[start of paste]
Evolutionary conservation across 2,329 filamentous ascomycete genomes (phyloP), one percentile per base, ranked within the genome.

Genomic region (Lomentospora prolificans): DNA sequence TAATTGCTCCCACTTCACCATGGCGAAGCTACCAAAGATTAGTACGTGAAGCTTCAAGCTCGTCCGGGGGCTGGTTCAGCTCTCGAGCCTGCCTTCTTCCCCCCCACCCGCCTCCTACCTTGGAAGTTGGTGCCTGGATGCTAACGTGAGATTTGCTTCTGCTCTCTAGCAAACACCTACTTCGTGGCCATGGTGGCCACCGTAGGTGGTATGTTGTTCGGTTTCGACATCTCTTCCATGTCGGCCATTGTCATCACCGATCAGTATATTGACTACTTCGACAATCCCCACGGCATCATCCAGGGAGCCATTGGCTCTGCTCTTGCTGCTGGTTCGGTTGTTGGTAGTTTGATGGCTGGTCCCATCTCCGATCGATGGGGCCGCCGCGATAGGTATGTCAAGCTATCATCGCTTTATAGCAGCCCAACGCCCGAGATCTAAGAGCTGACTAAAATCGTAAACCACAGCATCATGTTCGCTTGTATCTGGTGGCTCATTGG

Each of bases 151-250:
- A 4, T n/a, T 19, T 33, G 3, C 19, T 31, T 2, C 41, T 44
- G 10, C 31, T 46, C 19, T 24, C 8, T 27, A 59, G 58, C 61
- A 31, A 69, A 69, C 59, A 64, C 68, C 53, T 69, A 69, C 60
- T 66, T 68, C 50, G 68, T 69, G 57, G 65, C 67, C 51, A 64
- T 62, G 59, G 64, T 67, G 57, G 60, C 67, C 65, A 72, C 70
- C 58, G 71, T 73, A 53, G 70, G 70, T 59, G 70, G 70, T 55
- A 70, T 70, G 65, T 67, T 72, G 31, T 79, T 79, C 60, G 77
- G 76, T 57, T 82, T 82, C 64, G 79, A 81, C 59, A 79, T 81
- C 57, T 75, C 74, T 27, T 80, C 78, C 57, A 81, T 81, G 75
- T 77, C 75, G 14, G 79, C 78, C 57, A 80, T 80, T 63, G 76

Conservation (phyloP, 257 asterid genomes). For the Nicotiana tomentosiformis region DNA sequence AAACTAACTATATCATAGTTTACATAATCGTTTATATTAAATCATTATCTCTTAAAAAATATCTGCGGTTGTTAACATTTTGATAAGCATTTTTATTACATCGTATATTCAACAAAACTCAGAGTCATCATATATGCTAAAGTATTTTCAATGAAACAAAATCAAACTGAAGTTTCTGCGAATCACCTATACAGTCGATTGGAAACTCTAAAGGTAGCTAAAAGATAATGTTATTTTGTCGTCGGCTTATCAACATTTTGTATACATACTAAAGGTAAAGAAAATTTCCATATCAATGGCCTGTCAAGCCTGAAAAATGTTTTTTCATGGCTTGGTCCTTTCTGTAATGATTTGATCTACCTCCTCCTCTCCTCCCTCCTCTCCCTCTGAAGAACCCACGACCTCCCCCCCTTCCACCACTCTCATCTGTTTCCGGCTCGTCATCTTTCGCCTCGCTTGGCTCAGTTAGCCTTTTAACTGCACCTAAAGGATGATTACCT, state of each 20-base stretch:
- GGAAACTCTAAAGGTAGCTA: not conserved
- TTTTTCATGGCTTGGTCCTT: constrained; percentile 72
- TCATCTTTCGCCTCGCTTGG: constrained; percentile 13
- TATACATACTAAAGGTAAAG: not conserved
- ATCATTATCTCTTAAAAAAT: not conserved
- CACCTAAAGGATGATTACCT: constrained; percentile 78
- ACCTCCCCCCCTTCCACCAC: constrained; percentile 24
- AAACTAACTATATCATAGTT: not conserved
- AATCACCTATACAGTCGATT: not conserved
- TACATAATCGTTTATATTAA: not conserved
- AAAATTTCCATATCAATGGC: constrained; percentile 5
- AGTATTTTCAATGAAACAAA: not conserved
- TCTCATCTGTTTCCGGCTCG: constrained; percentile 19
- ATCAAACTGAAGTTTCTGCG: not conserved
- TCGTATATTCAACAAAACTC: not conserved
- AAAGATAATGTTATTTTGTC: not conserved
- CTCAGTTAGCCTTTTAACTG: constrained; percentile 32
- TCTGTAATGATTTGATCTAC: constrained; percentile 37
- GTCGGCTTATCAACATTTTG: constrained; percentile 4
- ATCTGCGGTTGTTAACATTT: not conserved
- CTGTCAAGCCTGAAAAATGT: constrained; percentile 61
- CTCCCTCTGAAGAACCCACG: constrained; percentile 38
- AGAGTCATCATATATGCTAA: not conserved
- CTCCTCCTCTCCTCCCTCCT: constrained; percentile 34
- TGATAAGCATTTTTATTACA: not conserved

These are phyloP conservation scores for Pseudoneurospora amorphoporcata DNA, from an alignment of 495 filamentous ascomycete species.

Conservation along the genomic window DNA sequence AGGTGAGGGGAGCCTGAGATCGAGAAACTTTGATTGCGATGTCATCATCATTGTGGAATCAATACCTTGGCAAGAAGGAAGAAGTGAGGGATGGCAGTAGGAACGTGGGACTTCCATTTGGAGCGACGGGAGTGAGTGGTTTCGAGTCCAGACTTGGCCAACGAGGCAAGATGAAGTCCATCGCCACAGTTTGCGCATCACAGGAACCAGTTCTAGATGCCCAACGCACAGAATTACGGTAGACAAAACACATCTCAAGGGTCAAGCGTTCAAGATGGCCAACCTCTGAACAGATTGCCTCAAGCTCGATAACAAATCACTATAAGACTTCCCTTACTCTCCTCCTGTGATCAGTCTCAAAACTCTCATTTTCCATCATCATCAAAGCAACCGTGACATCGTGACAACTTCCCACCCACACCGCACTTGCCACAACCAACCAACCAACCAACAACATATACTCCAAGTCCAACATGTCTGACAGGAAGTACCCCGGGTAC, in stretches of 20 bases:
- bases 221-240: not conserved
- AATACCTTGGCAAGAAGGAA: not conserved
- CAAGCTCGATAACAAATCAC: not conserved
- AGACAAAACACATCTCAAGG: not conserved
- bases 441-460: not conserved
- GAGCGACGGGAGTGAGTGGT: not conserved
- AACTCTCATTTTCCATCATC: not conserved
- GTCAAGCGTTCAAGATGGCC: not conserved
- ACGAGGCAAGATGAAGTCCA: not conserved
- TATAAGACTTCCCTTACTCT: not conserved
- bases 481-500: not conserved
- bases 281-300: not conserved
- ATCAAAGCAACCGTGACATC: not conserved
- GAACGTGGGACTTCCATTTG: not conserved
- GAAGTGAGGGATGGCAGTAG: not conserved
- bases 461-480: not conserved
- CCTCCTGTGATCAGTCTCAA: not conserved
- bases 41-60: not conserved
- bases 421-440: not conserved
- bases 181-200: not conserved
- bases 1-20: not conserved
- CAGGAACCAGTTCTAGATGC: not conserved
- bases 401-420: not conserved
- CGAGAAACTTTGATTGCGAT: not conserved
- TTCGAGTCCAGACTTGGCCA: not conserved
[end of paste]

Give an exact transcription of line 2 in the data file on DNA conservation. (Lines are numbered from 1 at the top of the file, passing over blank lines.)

Genomic region (Lomentospora prolificans): DNA sequence TAATTGCTCCCACTTCACCATGGCGAAGCTACCAAAGATTAGTACGTGAAGCTTCAAGCTCGTCCGGGGGCTGGTTCAGCTCTCGAGCCTGCCTTCTTCCCCCCCACCCGCCTCCTACCTTGGAAGTTGGTGCCTGGATGCTAACGTGAGATTTGCTTCTGCTCTCTAGCAAACACCTACTTCGTGGCCATGGTGGCCACCGTAGGTGGTATGTTGTTCGGTTTCGACATCTCTTCCATGTCGGCCATTGTCATCACCGATCAGTATATTGACTACTTCGACAATCCCCACGGCATCATCCAGGGAGCCATTGGCTCTGCTCTTGCTGCTGGTTCGGTTGTTGGTAGTTTGATGGCTGGTCCCATCTCCGATCGATGGGGCCGCCGCGATAGGTATGTCAAGCTATCATCGCTTTATAGCAGCCCAACGCCCGAGATCTAAGAGCTGACTAAAATCGTAAACCACAGCATCATGTTCGCTTGTATCTGGTGGCTCATTGG